Feisal Farah Mohamed’s dream is to obtain a university degree in medicine, have five or six children and move to China or Australia.
The idea of immigrating to the United States has never crossed the 19-year-old Somali’s mind since, as he puts it, the popular Western portrayals of his people – most notably the 2001 Hollywood movie Black Hawk Down – are a world apart from his own.
However, living in Mandera, a town with few opportunities where violence lurks, Feisal is somberly aware his dreams may never materialize.
Decades have passed since Feisal’s grandfather, like many others, crossed the border from Somalia to settle down in Kenya, although a Somali identity still resonates with hundreds of thousands of people in conservative communities throughout the African country’s vast, dry and impoverished North Eastern Province.
The situation is severest in Mandera, just a mile south of the Somali border, where tensions have escalated in recent weeks. The United Nations has classified the town as a “phase-three security zone”, one where no UN movement is permitted without armed escort.
Since 2008, the town government has imposed a daily curfew, from 9 pm until 5 am, as a result of ongoing clan clashes.
“During times of conflicts like these, sometimes we get 10 missing people reports a day. Some of them never show up again,” said Isacko Jirma, Mandera coordinator for the Red Cross Society of Kenya.
A guard who identified himself only as Hussein at the office of the UN’s High Commission for Refugees and World Food Program said the fact he is a Somali working for the UN makes him a target for bandits and fighters with Al-Shabaab, the radical Al-Qaida-linked Islamist group that has gained control over most parts of Somalia.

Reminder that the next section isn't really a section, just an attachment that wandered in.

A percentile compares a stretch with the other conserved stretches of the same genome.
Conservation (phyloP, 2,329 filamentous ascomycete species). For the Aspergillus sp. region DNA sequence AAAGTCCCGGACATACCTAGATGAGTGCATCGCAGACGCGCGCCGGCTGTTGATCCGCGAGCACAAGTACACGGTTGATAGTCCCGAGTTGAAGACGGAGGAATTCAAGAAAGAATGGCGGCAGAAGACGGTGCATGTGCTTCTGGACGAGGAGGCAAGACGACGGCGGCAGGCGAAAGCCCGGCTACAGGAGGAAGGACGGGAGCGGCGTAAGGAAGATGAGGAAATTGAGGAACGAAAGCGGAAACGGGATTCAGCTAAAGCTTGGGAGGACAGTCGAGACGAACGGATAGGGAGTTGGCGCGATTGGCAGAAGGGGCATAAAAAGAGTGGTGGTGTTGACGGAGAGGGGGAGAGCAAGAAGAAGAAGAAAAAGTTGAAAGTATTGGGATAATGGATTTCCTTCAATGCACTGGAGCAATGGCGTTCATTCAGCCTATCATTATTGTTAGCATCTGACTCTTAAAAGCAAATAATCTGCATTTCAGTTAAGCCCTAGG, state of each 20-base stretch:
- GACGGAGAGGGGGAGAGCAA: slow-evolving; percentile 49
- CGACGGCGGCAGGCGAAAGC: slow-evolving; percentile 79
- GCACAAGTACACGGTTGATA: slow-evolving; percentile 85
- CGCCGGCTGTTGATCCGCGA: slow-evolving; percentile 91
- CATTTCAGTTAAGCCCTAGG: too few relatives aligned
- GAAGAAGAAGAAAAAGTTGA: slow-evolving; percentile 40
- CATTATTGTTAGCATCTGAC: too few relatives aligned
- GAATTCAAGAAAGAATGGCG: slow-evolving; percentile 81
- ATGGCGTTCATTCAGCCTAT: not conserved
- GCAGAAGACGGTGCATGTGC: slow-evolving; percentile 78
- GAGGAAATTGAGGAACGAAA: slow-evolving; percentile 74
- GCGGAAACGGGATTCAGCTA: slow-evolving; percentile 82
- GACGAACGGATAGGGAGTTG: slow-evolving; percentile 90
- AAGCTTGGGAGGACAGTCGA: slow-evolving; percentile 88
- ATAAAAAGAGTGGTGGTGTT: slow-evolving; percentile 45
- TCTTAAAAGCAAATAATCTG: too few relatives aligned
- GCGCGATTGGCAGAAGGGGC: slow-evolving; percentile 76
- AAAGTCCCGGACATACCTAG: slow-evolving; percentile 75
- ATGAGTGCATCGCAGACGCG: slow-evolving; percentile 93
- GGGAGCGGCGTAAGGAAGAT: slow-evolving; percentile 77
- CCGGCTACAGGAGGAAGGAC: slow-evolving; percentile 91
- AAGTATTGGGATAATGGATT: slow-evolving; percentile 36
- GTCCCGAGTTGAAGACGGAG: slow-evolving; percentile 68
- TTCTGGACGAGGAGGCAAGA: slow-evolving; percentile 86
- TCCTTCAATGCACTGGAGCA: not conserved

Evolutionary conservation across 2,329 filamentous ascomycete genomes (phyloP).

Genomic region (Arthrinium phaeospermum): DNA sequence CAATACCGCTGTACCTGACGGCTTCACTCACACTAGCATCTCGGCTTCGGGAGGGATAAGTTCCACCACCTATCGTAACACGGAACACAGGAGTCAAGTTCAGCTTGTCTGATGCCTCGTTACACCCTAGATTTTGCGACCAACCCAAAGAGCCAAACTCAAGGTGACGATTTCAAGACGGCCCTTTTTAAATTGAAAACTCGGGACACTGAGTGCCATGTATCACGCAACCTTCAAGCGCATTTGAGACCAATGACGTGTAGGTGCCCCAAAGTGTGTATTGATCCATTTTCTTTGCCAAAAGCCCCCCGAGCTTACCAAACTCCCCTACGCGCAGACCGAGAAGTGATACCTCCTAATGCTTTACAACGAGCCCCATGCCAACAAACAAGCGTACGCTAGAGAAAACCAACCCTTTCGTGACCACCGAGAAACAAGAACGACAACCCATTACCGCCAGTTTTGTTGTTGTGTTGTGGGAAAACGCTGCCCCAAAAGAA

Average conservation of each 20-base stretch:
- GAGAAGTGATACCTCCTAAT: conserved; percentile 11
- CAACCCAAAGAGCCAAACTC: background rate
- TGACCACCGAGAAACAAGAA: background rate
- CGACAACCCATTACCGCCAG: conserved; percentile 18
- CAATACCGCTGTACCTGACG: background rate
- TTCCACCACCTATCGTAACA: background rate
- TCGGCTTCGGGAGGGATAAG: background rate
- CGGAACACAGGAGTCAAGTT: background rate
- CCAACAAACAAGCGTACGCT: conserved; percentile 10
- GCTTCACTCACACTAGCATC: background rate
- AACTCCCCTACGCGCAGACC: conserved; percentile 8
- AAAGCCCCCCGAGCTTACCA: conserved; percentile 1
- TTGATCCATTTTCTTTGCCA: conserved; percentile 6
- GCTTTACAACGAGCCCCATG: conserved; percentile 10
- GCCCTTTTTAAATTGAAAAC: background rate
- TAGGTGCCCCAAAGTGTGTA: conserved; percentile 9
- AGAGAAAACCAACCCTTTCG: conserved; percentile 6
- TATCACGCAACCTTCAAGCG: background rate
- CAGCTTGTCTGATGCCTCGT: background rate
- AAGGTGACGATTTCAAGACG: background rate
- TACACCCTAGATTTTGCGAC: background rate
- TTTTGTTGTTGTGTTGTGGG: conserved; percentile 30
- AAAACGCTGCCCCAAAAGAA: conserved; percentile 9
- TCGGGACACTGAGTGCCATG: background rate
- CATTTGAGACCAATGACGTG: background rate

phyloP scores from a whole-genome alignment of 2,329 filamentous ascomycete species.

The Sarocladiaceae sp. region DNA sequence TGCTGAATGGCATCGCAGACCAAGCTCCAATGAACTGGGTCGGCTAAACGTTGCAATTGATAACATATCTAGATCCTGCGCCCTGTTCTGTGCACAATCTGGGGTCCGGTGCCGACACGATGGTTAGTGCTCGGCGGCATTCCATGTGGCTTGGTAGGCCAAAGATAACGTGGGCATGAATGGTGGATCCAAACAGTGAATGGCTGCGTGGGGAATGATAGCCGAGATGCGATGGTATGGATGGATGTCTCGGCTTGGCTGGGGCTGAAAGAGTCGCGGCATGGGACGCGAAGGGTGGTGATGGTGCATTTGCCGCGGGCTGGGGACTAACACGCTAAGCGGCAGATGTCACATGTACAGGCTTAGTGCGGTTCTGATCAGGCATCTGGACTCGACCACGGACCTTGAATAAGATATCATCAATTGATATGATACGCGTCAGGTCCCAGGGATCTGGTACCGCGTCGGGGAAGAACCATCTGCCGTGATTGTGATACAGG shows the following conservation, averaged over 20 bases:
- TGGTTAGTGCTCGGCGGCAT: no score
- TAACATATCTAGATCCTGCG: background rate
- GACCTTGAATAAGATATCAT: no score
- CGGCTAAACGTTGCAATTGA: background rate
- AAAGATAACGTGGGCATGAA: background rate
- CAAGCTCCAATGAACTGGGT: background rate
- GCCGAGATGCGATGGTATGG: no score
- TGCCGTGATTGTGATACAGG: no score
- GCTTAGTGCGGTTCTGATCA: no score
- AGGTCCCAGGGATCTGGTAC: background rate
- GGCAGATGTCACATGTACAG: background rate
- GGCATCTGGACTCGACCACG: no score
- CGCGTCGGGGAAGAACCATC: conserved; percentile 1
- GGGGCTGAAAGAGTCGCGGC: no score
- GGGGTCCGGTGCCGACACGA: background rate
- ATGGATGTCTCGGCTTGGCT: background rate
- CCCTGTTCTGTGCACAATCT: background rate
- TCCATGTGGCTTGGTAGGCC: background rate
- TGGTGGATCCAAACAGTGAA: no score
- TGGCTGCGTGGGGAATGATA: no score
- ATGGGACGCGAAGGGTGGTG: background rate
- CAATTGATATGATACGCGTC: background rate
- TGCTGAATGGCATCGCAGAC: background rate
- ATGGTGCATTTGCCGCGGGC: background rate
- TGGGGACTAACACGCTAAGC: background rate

Spontaneous violence is a daily occurrence in Mandera, where virtually everyone is Somali.
At 1:32 pm on Nov 10, moments after a brief talk with China Daily, one of Hussein’s colleagues radioed to report that unknown individuals had fired seven shots nearby. “I don’t know what the intention was,” said the voice over the walkie-talkie.
According to the US-based Foreign Policy magazine’s last three annual indexes, Somalia has not had a functioning central government since civil war broke out in 1991. Even with the help of African Union peacekeepers, the Western-backed Somali government has struggled to control the few blocks of the capital, Mogadishu, that it actually rules.
In Somalia, Sharif Mohamed, 25, a corporate inspector who frequently travels to Mogadishu, said it is not at all surprising to find ordinary Somalis who distrust the government and, in turn, lean toward the other side.
“If you want to build the country, you have to build the people (and their trust),” he said, stressing that Somali officials are clearly “not doing their job”.